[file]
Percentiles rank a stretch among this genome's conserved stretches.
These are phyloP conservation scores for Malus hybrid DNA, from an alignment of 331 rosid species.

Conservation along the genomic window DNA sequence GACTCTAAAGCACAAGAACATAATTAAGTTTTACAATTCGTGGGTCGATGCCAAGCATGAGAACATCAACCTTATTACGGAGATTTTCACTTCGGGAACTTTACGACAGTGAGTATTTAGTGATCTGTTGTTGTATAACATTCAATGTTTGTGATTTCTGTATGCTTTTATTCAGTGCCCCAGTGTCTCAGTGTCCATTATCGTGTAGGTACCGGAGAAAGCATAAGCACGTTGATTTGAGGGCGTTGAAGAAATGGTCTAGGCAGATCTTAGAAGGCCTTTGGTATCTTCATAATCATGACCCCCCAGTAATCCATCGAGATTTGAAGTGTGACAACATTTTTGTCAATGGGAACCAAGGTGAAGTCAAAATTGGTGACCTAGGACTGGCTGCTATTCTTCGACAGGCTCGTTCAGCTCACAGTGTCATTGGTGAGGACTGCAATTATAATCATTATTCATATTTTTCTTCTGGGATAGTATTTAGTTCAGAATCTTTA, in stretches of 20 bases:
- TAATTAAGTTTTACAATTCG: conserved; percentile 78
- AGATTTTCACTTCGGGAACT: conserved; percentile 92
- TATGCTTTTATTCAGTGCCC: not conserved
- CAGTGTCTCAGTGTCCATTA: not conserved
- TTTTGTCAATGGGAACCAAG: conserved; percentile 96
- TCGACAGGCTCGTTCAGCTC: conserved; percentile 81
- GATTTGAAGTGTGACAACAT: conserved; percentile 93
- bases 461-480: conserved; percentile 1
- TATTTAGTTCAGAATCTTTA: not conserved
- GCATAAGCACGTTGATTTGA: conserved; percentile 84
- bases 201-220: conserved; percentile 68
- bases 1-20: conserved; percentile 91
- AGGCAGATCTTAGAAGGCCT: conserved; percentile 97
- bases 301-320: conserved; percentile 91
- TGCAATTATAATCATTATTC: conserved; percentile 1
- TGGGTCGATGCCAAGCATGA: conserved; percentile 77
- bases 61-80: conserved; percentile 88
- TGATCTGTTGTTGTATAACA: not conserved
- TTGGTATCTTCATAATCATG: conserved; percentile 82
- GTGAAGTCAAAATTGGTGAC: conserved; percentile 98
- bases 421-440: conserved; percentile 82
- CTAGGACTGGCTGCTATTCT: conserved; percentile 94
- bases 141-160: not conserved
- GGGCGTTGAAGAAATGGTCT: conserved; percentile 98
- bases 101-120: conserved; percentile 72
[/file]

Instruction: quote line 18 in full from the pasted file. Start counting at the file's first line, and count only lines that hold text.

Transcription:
- TGCAATTATAATCATTATTC: conserved; percentile 1